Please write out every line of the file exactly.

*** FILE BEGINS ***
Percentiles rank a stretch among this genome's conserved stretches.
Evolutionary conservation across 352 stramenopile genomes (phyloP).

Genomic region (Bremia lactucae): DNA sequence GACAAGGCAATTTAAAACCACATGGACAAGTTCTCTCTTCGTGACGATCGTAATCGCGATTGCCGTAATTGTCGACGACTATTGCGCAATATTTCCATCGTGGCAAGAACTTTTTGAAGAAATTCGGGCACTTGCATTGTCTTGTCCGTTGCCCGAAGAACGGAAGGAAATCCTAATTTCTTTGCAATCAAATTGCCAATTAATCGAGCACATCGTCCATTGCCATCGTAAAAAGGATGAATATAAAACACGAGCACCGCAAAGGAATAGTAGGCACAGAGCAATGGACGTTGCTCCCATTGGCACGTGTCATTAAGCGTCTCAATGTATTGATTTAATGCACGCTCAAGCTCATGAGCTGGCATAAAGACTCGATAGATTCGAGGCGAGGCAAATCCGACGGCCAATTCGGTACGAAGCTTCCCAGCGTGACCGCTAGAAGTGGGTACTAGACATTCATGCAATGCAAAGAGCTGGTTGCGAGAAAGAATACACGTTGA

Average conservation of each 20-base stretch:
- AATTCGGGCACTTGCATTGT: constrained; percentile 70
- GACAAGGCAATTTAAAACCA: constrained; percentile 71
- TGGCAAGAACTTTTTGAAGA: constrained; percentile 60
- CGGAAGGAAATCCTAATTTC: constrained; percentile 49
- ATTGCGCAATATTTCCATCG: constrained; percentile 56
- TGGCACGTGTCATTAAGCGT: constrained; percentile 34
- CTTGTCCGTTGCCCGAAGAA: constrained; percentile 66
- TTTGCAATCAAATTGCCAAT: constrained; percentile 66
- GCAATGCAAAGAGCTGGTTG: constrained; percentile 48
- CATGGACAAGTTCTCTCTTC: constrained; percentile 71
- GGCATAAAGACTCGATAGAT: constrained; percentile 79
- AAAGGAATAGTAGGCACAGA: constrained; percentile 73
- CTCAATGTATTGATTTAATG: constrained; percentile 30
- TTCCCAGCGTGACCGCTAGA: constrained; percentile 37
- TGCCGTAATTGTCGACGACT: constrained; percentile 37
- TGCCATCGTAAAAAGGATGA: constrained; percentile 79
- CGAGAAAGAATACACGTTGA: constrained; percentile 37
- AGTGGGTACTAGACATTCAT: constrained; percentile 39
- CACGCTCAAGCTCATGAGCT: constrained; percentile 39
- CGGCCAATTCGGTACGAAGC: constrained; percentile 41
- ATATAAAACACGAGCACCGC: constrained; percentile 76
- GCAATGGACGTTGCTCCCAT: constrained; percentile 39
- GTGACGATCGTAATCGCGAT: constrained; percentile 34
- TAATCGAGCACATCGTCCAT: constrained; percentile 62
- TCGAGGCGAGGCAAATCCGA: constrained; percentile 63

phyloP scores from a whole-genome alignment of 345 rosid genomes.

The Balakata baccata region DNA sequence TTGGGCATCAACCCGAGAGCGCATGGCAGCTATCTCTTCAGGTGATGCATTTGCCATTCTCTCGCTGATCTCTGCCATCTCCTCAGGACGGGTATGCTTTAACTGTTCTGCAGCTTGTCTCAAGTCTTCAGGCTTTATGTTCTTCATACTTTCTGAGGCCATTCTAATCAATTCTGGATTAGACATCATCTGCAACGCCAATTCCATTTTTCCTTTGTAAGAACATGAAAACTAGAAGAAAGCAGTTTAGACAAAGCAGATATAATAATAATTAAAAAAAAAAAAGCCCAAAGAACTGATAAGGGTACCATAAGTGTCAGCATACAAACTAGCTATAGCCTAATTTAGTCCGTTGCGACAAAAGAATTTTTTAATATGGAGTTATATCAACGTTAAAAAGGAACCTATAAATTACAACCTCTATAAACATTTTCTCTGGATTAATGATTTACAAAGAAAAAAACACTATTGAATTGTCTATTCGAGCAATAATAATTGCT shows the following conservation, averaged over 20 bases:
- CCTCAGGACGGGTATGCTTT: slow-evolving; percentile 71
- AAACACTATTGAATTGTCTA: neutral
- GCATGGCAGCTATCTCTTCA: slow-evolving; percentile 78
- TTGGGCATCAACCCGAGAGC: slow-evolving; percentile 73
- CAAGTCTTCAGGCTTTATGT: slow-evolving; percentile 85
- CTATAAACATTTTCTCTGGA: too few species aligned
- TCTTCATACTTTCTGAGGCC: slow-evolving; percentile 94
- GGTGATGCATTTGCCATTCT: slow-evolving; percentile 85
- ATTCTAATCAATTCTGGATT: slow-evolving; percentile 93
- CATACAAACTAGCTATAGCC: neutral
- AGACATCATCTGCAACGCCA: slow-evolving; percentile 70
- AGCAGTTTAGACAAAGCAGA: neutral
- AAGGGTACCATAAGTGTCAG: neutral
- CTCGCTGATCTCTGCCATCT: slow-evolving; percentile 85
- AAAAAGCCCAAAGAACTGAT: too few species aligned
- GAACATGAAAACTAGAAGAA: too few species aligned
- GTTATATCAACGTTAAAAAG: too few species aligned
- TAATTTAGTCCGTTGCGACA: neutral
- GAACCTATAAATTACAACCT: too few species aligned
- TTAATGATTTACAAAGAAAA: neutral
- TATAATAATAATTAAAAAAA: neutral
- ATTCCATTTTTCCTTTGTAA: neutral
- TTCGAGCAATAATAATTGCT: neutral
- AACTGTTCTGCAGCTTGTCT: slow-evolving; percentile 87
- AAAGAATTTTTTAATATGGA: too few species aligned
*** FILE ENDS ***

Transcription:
Percentiles rank a stretch among this genome's conserved stretches.
Evolutionary conservation across 352 stramenopile genomes (phyloP).

Genomic region (Bremia lactucae): DNA sequence GACAAGGCAATTTAAAACCACATGGACAAGTTCTCTCTTCGTGACGATCGTAATCGCGATTGCCGTAATTGTCGACGACTATTGCGCAATATTTCCATCGTGGCAAGAACTTTTTGAAGAAATTCGGGCACTTGCATTGTCTTGTCCGTTGCCCGAAGAACGGAAGGAAATCCTAATTTCTTTGCAATCAAATTGCCAATTAATCGAGCACATCGTCCATTGCCATCGTAAAAAGGATGAATATAAAACACGAGCACCGCAAAGGAATAGTAGGCACAGAGCAATGGACGTTGCTCCCATTGGCACGTGTCATTAAGCGTCTCAATGTATTGATTTAATGCACGCTCAAGCTCATGAGCTGGCATAAAGACTCGATAGATTCGAGGCGAGGCAAATCCGACGGCCAATTCGGTACGAAGCTTCCCAGCGTGACCGCTAGAAGTGGGTACTAGACATTCATGCAATGCAAAGAGCTGGTTGCGAGAAAGAATACACGTTGA

Average conservation of each 20-base stretch:
- AATTCGGGCACTTGCATTGT: constrained; percentile 70
- GACAAGGCAATTTAAAACCA: constrained; percentile 71
- TGGCAAGAACTTTTTGAAGA: constrained; percentile 60
- CGGAAGGAAATCCTAATTTC: constrained; percentile 49
- ATTGCGCAATATTTCCATCG: constrained; percentile 56
- TGGCACGTGTCATTAAGCGT: constrained; percentile 34
- CTTGTCCGTTGCCCGAAGAA: constrained; percentile 66
- TTTGCAATCAAATTGCCAAT: constrained; percentile 66
- GCAATGCAAAGAGCTGGTTG: constrained; percentile 48
- CATGGACAAGTTCTCTCTTC: constrained; percentile 71
- GGCATAAAGACTCGATAGAT: constrained; percentile 79
- AAAGGAATAGTAGGCACAGA: constrained; percentile 73
- CTCAATGTATTGATTTAATG: constrained; percentile 30
- TTCCCAGCGTGACCGCTAGA: constrained; percentile 37
- TGCCGTAATTGTCGACGACT: constrained; percentile 37
- TGCCATCGTAAAAAGGATGA: constrained; percentile 79
- CGAGAAAGAATACACGTTGA: constrained; percentile 37
- AGTGGGTACTAGACATTCAT: constrained; percentile 39
- CACGCTCAAGCTCATGAGCT: constrained; percentile 39
- CGGCCAATTCGGTACGAAGC: constrained; percentile 41
- ATATAAAACACGAGCACCGC: constrained; percentile 76
- GCAATGGACGTTGCTCCCAT: constrained; percentile 39
- GTGACGATCGTAATCGCGAT: constrained; percentile 34
- TAATCGAGCACATCGTCCAT: constrained; percentile 62
- TCGAGGCGAGGCAAATCCGA: constrained; percentile 63

phyloP scores from a whole-genome alignment of 345 rosid genomes.

The Balakata baccata region DNA sequence TTGGGCATCAACCCGAGAGCGCATGGCAGCTATCTCTTCAGGTGATGCATTTGCCATTCTCTCGCTGATCTCTGCCATCTCCTCAGGACGGGTATGCTTTAACTGTTCTGCAGCTTGTCTCAAGTCTTCAGGCTTTATGTTCTTCATACTTTCTGAGGCCATTCTAATCAATTCTGGATTAGACATCATCTGCAACGCCAATTCCATTTTTCCTTTGTAAGAACATGAAAACTAGAAGAAAGCAGTTTAGACAAAGCAGATATAATAATAATTAAAAAAAAAAAAGCCCAAAGAACTGATAAGGGTACCATAAGTGTCAGCATACAAACTAGCTATAGCCTAATTTAGTCCGTTGCGACAAAAGAATTTTTTAATATGGAGTTATATCAACGTTAAAAAGGAACCTATAAATTACAACCTCTATAAACATTTTCTCTGGATTAATGATTTACAAAGAAAAAAACACTATTGAATTGTCTATTCGAGCAATAATAATTGCT shows the following conservation, averaged over 20 bases:
- CCTCAGGACGGGTATGCTTT: slow-evolving; percentile 71
- AAACACTATTGAATTGTCTA: neutral
- GCATGGCAGCTATCTCTTCA: slow-evolving; percentile 78
- TTGGGCATCAACCCGAGAGC: slow-evolving; percentile 73
- CAAGTCTTCAGGCTTTATGT: slow-evolving; percentile 85
- CTATAAACATTTTCTCTGGA: too few species aligned
- TCTTCATACTTTCTGAGGCC: slow-evolving; percentile 94
- GGTGATGCATTTGCCATTCT: slow-evolving; percentile 85
- ATTCTAATCAATTCTGGATT: slow-evolving; percentile 93
- CATACAAACTAGCTATAGCC: neutral
- AGACATCATCTGCAACGCCA: slow-evolving; percentile 70
- AGCAGTTTAGACAAAGCAGA: neutral
- AAGGGTACCATAAGTGTCAG: neutral
- CTCGCTGATCTCTGCCATCT: slow-evolving; percentile 85
- AAAAAGCCCAAAGAACTGAT: too few species aligned
- GAACATGAAAACTAGAAGAA: too few species aligned
- GTTATATCAACGTTAAAAAG: too few species aligned
- TAATTTAGTCCGTTGCGACA: neutral
- GAACCTATAAATTACAACCT: too few species aligned
- TTAATGATTTACAAAGAAAA: neutral
- TATAATAATAATTAAAAAAA: neutral
- ATTCCATTTTTCCTTTGTAA: neutral
- TTCGAGCAATAATAATTGCT: neutral
- AACTGTTCTGCAGCTTGTCT: slow-evolving; percentile 87
- AAAGAATTTTTTAATATGGA: too few species aligned